Sekijuku may not be as famous and fun as Kyoto, Tokyo, Osaka, or any other big city you think of when you think of Japan, but this gem of an area located an hour away from my city by train. If you’re someone who loves history and to be transported back in time, Seki would be a nice day trip.
Sekijuku was a stop located on the Tokaido Road, one of the most important roads during the Edo period. It connected Tokyo to Kyoto and was used by many people seeking to visit the emperor in Kyoto. Also, those looking to go to Ise Shine (one of Japan’s most important and holiest Shinto shrine) would use this road. Nowadays, Sekijuku is the only place along the Tokaido Road where the original stores and houses remain. There are about 200 buildings still remaining from the Edo period.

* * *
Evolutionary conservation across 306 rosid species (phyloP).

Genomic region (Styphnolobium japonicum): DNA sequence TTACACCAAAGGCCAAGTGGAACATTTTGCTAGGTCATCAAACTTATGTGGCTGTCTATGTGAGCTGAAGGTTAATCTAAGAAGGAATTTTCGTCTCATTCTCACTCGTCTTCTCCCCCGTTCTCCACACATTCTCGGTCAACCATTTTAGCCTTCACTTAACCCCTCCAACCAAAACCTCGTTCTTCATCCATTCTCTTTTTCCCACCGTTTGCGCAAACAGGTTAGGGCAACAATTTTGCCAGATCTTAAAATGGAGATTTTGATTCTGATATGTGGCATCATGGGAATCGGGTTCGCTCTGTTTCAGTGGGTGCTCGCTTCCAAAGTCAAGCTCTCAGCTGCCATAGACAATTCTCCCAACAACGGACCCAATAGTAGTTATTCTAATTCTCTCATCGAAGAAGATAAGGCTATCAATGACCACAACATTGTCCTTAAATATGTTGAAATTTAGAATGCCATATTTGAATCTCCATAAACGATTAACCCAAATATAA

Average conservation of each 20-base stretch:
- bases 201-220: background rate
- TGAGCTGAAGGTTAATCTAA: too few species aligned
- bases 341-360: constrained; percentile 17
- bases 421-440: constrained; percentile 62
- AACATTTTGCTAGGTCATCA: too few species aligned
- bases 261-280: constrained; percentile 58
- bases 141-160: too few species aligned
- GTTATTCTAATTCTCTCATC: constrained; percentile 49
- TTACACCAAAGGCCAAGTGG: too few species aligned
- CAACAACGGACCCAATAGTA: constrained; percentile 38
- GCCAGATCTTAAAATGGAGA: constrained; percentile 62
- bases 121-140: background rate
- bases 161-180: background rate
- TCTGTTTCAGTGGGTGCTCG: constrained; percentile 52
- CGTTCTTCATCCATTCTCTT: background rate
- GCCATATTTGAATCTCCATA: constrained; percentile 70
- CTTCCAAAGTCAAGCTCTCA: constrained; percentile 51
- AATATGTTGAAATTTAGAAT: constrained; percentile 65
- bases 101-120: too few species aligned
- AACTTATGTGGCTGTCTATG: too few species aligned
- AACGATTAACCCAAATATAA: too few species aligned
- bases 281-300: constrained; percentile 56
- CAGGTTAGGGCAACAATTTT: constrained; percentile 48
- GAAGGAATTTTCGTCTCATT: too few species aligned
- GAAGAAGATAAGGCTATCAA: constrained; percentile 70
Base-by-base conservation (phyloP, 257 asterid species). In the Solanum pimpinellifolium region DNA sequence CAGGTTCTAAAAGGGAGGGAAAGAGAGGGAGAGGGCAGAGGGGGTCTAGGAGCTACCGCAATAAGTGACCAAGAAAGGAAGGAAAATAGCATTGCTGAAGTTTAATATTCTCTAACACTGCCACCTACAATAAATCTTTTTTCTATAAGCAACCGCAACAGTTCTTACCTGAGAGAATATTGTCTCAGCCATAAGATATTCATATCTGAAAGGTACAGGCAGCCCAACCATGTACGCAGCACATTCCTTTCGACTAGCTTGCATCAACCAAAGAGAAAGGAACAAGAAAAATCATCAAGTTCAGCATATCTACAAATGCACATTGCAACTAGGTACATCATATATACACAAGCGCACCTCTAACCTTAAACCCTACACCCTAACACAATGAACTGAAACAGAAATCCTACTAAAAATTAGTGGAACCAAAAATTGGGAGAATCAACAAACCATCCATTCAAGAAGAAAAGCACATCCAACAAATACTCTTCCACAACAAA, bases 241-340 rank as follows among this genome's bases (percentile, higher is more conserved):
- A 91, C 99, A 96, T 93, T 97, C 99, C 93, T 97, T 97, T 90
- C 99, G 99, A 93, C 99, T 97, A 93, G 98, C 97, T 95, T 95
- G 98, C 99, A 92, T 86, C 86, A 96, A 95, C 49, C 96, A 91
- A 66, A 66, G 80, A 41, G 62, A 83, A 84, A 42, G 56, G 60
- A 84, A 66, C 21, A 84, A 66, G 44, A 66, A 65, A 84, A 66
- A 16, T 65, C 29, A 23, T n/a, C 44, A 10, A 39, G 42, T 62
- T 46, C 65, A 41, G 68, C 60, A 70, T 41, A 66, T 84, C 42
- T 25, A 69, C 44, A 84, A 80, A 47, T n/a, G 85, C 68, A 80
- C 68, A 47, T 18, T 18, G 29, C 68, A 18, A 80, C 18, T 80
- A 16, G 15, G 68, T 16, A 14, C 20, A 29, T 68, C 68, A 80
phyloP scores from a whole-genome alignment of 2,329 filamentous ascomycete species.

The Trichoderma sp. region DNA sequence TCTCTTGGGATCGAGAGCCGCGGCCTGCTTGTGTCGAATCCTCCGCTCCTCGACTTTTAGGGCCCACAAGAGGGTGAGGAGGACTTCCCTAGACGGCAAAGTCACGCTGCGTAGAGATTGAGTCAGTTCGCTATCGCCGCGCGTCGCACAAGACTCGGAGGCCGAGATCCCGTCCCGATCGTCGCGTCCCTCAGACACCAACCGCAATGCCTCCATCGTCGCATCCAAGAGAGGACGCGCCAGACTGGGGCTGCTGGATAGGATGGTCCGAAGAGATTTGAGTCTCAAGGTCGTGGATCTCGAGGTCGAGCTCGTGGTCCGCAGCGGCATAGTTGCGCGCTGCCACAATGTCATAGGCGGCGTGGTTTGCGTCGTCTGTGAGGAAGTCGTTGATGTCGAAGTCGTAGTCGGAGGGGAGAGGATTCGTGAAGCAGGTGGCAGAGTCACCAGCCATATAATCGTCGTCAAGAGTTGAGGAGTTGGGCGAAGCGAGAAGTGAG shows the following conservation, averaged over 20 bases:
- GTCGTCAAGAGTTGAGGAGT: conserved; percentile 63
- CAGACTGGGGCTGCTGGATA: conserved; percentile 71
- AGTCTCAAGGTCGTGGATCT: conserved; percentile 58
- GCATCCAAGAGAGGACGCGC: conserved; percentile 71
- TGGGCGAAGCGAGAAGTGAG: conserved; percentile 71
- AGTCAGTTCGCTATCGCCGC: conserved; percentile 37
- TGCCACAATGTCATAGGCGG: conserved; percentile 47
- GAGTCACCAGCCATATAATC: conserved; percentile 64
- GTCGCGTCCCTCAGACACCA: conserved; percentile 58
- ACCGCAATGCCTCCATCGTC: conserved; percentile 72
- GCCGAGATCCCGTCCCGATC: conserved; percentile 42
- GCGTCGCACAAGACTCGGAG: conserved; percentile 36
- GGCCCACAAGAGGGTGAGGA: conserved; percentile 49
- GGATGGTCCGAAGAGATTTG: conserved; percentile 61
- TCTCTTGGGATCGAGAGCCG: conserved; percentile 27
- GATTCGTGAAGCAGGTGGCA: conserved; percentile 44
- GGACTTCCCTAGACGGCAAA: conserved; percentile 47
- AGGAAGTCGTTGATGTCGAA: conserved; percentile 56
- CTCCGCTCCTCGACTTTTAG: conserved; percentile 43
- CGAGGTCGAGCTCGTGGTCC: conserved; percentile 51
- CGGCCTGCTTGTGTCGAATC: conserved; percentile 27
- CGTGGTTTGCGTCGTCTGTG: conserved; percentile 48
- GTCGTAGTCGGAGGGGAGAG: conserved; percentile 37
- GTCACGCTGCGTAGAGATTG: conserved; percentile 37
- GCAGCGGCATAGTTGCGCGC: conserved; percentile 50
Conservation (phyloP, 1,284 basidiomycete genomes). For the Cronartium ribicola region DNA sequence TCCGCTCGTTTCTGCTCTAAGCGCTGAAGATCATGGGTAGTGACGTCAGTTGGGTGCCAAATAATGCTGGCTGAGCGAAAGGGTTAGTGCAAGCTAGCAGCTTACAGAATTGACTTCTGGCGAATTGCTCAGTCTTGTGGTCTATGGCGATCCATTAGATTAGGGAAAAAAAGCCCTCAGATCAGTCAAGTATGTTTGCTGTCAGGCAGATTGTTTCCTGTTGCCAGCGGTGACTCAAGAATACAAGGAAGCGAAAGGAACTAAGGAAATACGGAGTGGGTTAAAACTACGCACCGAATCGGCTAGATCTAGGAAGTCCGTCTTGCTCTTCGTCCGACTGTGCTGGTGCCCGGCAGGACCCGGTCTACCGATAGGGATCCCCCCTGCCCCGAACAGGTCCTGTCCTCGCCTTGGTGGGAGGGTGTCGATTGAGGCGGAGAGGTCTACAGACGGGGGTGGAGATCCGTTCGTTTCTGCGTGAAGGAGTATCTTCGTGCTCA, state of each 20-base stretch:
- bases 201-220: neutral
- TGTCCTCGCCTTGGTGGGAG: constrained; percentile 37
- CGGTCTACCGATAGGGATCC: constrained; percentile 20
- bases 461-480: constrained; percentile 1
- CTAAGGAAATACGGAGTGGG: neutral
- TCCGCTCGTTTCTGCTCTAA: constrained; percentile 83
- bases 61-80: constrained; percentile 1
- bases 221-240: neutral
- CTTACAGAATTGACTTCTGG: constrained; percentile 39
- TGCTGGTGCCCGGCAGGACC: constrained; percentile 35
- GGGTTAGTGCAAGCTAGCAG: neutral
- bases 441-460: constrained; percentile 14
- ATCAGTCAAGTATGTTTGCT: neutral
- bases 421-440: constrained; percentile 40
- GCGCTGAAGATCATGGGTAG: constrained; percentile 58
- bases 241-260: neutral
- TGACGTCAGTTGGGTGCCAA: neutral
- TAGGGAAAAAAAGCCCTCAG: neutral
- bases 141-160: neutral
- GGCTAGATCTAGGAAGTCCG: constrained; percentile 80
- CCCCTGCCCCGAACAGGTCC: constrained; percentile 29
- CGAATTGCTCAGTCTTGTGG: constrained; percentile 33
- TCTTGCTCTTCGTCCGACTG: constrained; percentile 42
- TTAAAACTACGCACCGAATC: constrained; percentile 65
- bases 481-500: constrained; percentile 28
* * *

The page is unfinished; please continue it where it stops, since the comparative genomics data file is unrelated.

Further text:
We stopped at Hatago Museum Tamaya, one of the converted little museums along the road, which was an inn for travelers.
Jizoin – Temple of the guardian deity of children
We ate lunch at a soba restaurant located right next to Jizoin. This was my first time in a really long time having soba and from what I remembered before, I didn’t like it very much. I can probably say that I like soba now.
After lunch, we found a foot onsen where we sat and relaxed while we soaked our feet in the hot water. It was so relaxing and a nice break from walking around.
Although the area may be small, it’s a great place to be transported back to the Edo period. You get a feel for what it was like to be a traveler during that time (if you can block out the cars passing by). My friend and I had a fun day, continuously exclaiming at how cute the area is while walking around and soaking in the atmosphere. I’m someone who loves historical sites. I’m always amazed at how people utilized the places that still remain today and love imagining what it was like back in the days.
Sekijuku is located in Seki-cho, Kameyama, Mie Prefecture right off Seki Station on the JR line.